Nowcasting Guidelines – A Summary

An international expert task team on nowcasting has developed the WMO Guidelines for Nowcasting Techniques (WMO, 2017) to initiate a process for an enhanced integrated and seamless WMO Data-processing and Forecasting System (DPFS). Their purpose is to help National Meteorological and Hydrological Services (NMHSs) by providing them with information and knowledge on how to implement a nowcasting system with the resources available to them and an understanding of the current state of science and technology. This article summarizes the guidelines.

Keith Browning first defined nowcasting in 1981 as “the description of the current state of the weather in detail and the prediction of changes that can be expected on a timescale of a few hours.” In 2010, the WMO Working Group on Nowcasting Research defined nowcasting as forecasting with local detail, by any method, over a period from the present to six hours ahead, including a detailed description of the present weather. This is the definition used in this article.

Nowcasting is generally applied to weather that occurs on the mesoscale and local scales over very short time periods. Thus, the emphasis is on the need for rapidly updated, high-resolution observations of, for example, thunderstorms, tornadoes, hail, heavy precipitation, severe wind, visibility (fog) and winter precipitation types. A well-trained nowcasting forecaster requires an integrated display system that contains observations from the various instruments and sensors on the same display with the same grid spacing for each dataset. Types of observation include radar, satellite, lightning networks, surface stations, wind profilers and radiosondes. During periods of high-impact weather, forecasters should be continually monitoring the latest observations via frequently updated integrated displays. In addition to high-resolution observations, numerical weather prediction (NWP) analysis and forecast fields and products from nowcasting systems should be viewable on the same display.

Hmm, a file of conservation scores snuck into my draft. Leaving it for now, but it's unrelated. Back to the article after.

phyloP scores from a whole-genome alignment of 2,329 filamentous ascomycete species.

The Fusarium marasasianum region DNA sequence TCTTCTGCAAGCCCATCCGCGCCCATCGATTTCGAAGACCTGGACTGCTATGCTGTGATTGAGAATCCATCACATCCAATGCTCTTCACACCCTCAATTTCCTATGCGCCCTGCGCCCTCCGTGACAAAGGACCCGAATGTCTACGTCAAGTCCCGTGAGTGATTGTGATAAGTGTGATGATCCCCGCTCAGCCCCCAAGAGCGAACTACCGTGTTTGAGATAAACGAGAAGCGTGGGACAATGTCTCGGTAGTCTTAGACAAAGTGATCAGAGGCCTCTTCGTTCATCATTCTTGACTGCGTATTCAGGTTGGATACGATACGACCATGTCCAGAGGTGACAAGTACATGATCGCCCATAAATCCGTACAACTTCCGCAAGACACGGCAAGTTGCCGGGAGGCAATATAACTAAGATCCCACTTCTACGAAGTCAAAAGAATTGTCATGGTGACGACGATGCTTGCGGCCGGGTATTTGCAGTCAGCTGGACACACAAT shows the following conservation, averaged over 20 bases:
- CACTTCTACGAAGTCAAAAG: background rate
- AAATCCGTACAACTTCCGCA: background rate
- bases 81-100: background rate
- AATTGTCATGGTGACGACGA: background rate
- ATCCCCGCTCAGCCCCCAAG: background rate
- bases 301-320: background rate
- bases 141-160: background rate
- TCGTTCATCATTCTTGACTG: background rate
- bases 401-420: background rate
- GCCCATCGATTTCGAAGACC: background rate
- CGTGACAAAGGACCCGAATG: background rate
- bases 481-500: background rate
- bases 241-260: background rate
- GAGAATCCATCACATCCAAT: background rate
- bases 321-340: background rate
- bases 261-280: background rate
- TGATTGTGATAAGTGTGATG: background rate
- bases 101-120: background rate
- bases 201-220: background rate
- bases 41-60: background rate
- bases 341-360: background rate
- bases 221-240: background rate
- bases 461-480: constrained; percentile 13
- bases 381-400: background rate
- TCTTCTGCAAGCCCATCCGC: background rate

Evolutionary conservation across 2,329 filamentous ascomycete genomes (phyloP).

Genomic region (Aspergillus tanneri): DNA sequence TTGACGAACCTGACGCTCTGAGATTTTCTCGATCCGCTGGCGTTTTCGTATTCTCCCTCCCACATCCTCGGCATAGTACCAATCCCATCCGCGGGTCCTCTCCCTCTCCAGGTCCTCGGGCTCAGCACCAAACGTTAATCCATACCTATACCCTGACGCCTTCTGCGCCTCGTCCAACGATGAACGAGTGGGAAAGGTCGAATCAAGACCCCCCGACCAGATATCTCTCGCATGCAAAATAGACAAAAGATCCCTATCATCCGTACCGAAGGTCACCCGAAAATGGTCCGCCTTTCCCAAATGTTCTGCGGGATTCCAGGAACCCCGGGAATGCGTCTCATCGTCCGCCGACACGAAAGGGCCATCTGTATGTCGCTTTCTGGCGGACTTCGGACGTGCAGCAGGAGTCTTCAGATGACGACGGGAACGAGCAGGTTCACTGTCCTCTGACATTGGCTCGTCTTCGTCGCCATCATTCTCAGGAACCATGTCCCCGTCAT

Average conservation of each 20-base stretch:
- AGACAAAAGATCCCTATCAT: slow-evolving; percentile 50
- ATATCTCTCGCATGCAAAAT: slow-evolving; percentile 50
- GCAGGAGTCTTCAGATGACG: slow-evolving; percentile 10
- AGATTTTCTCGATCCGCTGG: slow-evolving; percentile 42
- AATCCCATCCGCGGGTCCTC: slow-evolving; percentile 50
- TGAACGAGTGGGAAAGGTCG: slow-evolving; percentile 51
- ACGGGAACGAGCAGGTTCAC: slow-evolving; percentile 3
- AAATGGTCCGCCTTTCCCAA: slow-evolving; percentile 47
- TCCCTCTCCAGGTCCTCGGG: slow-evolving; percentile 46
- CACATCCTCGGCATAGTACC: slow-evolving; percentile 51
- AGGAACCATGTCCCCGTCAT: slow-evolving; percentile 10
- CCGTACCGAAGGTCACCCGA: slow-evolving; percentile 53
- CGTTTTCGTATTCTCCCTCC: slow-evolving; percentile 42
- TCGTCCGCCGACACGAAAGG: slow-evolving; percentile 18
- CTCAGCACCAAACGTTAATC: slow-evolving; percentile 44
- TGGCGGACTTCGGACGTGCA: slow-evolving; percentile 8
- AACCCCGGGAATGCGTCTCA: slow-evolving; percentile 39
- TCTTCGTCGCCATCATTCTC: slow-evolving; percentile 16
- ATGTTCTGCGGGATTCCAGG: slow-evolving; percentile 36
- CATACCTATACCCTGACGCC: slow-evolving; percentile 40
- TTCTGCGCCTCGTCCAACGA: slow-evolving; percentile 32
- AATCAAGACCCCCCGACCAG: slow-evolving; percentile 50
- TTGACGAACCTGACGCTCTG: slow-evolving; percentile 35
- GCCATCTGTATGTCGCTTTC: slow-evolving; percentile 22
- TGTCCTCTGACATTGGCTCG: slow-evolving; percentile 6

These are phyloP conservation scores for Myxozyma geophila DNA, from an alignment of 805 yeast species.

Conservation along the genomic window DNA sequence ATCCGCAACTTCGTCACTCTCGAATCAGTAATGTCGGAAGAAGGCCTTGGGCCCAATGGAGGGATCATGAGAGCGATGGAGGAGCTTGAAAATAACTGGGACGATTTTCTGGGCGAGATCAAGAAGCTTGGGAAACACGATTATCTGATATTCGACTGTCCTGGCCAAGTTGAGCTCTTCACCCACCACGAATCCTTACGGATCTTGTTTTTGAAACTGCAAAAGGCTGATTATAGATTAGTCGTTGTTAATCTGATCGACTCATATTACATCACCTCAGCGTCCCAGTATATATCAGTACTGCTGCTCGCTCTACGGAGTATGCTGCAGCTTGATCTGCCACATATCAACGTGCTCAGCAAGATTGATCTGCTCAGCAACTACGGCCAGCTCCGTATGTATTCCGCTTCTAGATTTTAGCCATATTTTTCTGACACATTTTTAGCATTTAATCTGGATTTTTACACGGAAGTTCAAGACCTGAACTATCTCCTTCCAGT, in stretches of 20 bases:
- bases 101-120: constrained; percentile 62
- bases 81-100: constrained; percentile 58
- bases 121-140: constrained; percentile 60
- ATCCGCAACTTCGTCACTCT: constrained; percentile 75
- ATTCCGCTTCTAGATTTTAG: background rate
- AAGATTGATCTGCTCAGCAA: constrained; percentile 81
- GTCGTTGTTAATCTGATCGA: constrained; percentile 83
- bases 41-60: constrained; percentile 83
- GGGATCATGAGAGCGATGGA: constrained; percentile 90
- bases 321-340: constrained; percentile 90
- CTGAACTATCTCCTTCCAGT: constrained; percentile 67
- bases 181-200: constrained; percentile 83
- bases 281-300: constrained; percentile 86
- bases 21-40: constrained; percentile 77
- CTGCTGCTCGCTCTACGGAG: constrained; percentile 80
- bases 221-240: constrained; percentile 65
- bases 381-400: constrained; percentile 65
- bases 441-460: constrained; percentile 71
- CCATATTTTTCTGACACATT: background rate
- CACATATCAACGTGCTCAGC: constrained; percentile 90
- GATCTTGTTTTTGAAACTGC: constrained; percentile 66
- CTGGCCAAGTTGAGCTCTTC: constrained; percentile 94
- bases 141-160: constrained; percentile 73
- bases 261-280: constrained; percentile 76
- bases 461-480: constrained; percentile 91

Observations and nowcasting techniques

While surface and upper-air observations are important for nowcasting purposes, only remote-sensing systems can adequately provide high-resolution spatial coverage. Sophisticated nowcasting techniques exist in developed countries where radar systems are mature and robust. However, in less developed countries and remote areas, the required operational radar systems needed for nowcasting are missing.

Weather radar systems are the most important instruments for nowcasting, particularly for convective weather phenomena. However, these instruments are also the most expensive and sophisticated, and are difficult to maintain. Radar systems have advantages over all other observing systems when it comes to nowcasting the phenomena associated with precipitation because they directly observe precipitation particles in three dimensions over a large area with an update rate of a few minutes. At radar ranges of < 60 km, the resolution of the precipitation is < 1 km. This makes it possible to: (a) estimate rainfall rates and amounts; (b) observe the three-dimensional (3-D) structure of a storm, which has proven useful in estimating storm severity; and (c) obtain the movement of storms, which is central to nowcasting. With the addition of Doppler capability, wind can be estimated. This has proven particularly valuable for the issuing of warnings for tornadoes, microbursts and other damaging winds. With the further addition of dual polarization (transmitting and receiving two differently polarized wave forms), it is possible to differentiate precipitation particle type (rain, snow or hail) and to identify non-precipitation echoes such as insects and ground clutter. This is particularly useful for data quality control, identifying precipitation type and improving precipitation estimates.